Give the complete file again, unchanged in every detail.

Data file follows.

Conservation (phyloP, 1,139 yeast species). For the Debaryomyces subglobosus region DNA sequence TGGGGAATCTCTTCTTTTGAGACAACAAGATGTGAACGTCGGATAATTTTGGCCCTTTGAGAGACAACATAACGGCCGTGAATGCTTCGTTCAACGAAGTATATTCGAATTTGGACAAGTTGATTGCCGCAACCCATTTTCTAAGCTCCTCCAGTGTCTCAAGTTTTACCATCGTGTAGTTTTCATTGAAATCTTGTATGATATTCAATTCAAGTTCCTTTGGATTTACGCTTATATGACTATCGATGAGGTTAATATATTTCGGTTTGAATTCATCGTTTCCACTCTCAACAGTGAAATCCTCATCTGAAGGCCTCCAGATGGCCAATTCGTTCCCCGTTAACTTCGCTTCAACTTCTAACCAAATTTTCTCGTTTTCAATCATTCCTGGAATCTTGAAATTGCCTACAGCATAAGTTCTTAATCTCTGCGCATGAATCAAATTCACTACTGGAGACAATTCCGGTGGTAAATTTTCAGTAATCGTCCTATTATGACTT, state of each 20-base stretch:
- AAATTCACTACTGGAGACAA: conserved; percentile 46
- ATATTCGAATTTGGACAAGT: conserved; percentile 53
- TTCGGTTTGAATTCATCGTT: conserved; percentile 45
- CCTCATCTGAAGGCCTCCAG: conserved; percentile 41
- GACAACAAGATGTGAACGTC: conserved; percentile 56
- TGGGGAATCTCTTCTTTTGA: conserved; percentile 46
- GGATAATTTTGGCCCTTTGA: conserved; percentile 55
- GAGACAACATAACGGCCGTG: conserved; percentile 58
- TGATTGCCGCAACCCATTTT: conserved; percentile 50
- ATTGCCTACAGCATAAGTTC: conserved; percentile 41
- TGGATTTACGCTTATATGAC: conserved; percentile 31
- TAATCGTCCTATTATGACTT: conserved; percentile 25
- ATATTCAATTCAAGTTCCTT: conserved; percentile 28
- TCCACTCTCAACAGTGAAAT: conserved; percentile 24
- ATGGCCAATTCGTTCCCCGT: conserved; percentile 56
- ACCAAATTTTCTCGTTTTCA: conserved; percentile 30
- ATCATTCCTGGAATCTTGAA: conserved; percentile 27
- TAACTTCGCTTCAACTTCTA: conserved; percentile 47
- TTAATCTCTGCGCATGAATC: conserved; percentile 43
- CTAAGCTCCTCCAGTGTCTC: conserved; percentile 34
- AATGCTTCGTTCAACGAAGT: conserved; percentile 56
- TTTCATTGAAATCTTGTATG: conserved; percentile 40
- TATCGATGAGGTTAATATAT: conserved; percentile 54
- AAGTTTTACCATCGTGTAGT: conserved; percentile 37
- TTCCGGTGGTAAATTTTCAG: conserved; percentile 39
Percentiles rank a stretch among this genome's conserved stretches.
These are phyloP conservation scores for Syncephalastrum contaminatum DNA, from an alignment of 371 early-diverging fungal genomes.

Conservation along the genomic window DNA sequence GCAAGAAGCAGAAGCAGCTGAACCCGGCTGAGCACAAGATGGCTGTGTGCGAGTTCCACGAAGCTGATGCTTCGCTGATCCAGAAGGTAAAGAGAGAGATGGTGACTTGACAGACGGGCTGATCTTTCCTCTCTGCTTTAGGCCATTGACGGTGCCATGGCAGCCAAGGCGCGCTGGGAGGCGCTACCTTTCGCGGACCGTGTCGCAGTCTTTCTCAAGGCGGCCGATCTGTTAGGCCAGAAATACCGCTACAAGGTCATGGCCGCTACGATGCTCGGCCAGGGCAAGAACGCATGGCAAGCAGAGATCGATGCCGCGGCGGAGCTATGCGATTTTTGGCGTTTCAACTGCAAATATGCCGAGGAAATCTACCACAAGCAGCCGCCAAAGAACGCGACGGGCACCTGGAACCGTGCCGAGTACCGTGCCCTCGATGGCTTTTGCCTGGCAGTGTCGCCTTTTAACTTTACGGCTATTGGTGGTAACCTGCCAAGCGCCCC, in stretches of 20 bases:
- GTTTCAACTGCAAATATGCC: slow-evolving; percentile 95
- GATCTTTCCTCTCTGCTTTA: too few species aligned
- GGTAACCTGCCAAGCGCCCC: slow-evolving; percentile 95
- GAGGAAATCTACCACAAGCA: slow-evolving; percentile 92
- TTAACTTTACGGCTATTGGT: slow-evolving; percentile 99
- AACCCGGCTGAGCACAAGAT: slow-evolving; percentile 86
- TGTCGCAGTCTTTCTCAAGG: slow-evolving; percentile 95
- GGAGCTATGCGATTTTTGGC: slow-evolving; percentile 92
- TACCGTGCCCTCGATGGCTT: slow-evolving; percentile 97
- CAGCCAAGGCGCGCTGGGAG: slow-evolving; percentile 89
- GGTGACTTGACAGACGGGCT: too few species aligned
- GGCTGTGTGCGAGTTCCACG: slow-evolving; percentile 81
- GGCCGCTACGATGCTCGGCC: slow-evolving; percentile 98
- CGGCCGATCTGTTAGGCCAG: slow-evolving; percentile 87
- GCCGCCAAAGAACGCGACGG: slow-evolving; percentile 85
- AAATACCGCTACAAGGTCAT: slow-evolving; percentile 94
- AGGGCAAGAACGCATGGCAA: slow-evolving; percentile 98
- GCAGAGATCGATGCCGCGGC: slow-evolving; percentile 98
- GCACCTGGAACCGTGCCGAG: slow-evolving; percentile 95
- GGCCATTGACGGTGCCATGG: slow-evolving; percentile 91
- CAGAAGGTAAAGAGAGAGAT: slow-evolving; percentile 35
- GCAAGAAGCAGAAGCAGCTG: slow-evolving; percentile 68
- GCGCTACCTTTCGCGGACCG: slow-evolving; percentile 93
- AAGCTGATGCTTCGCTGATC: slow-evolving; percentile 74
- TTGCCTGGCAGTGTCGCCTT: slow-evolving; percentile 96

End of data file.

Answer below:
Conservation (phyloP, 1,139 yeast species). For the Debaryomyces subglobosus region DNA sequence TGGGGAATCTCTTCTTTTGAGACAACAAGATGTGAACGTCGGATAATTTTGGCCCTTTGAGAGACAACATAACGGCCGTGAATGCTTCGTTCAACGAAGTATATTCGAATTTGGACAAGTTGATTGCCGCAACCCATTTTCTAAGCTCCTCCAGTGTCTCAAGTTTTACCATCGTGTAGTTTTCATTGAAATCTTGTATGATATTCAATTCAAGTTCCTTTGGATTTACGCTTATATGACTATCGATGAGGTTAATATATTTCGGTTTGAATTCATCGTTTCCACTCTCAACAGTGAAATCCTCATCTGAAGGCCTCCAGATGGCCAATTCGTTCCCCGTTAACTTCGCTTCAACTTCTAACCAAATTTTCTCGTTTTCAATCATTCCTGGAATCTTGAAATTGCCTACAGCATAAGTTCTTAATCTCTGCGCATGAATCAAATTCACTACTGGAGACAATTCCGGTGGTAAATTTTCAGTAATCGTCCTATTATGACTT, state of each 20-base stretch:
- AAATTCACTACTGGAGACAA: conserved; percentile 46
- ATATTCGAATTTGGACAAGT: conserved; percentile 53
- TTCGGTTTGAATTCATCGTT: conserved; percentile 45
- CCTCATCTGAAGGCCTCCAG: conserved; percentile 41
- GACAACAAGATGTGAACGTC: conserved; percentile 56
- TGGGGAATCTCTTCTTTTGA: conserved; percentile 46
- GGATAATTTTGGCCCTTTGA: conserved; percentile 55
- GAGACAACATAACGGCCGTG: conserved; percentile 58
- TGATTGCCGCAACCCATTTT: conserved; percentile 50
- ATTGCCTACAGCATAAGTTC: conserved; percentile 41
- TGGATTTACGCTTATATGAC: conserved; percentile 31
- TAATCGTCCTATTATGACTT: conserved; percentile 25
- ATATTCAATTCAAGTTCCTT: conserved; percentile 28
- TCCACTCTCAACAGTGAAAT: conserved; percentile 24
- ATGGCCAATTCGTTCCCCGT: conserved; percentile 56
- ACCAAATTTTCTCGTTTTCA: conserved; percentile 30
- ATCATTCCTGGAATCTTGAA: conserved; percentile 27
- TAACTTCGCTTCAACTTCTA: conserved; percentile 47
- TTAATCTCTGCGCATGAATC: conserved; percentile 43
- CTAAGCTCCTCCAGTGTCTC: conserved; percentile 34
- AATGCTTCGTTCAACGAAGT: conserved; percentile 56
- TTTCATTGAAATCTTGTATG: conserved; percentile 40
- TATCGATGAGGTTAATATAT: conserved; percentile 54
- AAGTTTTACCATCGTGTAGT: conserved; percentile 37
- TTCCGGTGGTAAATTTTCAG: conserved; percentile 39
Percentiles rank a stretch among this genome's conserved stretches.
These are phyloP conservation scores for Syncephalastrum contaminatum DNA, from an alignment of 371 early-diverging fungal genomes.

Conservation along the genomic window DNA sequence GCAAGAAGCAGAAGCAGCTGAACCCGGCTGAGCACAAGATGGCTGTGTGCGAGTTCCACGAAGCTGATGCTTCGCTGATCCAGAAGGTAAAGAGAGAGATGGTGACTTGACAGACGGGCTGATCTTTCCTCTCTGCTTTAGGCCATTGACGGTGCCATGGCAGCCAAGGCGCGCTGGGAGGCGCTACCTTTCGCGGACCGTGTCGCAGTCTTTCTCAAGGCGGCCGATCTGTTAGGCCAGAAATACCGCTACAAGGTCATGGCCGCTACGATGCTCGGCCAGGGCAAGAACGCATGGCAAGCAGAGATCGATGCCGCGGCGGAGCTATGCGATTTTTGGCGTTTCAACTGCAAATATGCCGAGGAAATCTACCACAAGCAGCCGCCAAAGAACGCGACGGGCACCTGGAACCGTGCCGAGTACCGTGCCCTCGATGGCTTTTGCCTGGCAGTGTCGCCTTTTAACTTTACGGCTATTGGTGGTAACCTGCCAAGCGCCCC, in stretches of 20 bases:
- GTTTCAACTGCAAATATGCC: slow-evolving; percentile 95
- GATCTTTCCTCTCTGCTTTA: too few species aligned
- GGTAACCTGCCAAGCGCCCC: slow-evolving; percentile 95
- GAGGAAATCTACCACAAGCA: slow-evolving; percentile 92
- TTAACTTTACGGCTATTGGT: slow-evolving; percentile 99
- AACCCGGCTGAGCACAAGAT: slow-evolving; percentile 86
- TGTCGCAGTCTTTCTCAAGG: slow-evolving; percentile 95
- GGAGCTATGCGATTTTTGGC: slow-evolving; percentile 92
- TACCGTGCCCTCGATGGCTT: slow-evolving; percentile 97
- CAGCCAAGGCGCGCTGGGAG: slow-evolving; percentile 89
- GGTGACTTGACAGACGGGCT: too few species aligned
- GGCTGTGTGCGAGTTCCACG: slow-evolving; percentile 81
- GGCCGCTACGATGCTCGGCC: slow-evolving; percentile 98
- CGGCCGATCTGTTAGGCCAG: slow-evolving; percentile 87
- GCCGCCAAAGAACGCGACGG: slow-evolving; percentile 85
- AAATACCGCTACAAGGTCAT: slow-evolving; percentile 94
- AGGGCAAGAACGCATGGCAA: slow-evolving; percentile 98
- GCAGAGATCGATGCCGCGGC: slow-evolving; percentile 98
- GCACCTGGAACCGTGCCGAG: slow-evolving; percentile 95
- GGCCATTGACGGTGCCATGG: slow-evolving; percentile 91
- CAGAAGGTAAAGAGAGAGAT: slow-evolving; percentile 35
- GCAAGAAGCAGAAGCAGCTG: slow-evolving; percentile 68
- GCGCTACCTTTCGCGGACCG: slow-evolving; percentile 93
- AAGCTGATGCTTCGCTGATC: slow-evolving; percentile 74
- TTGCCTGGCAGTGTCGCCTT: slow-evolving; percentile 96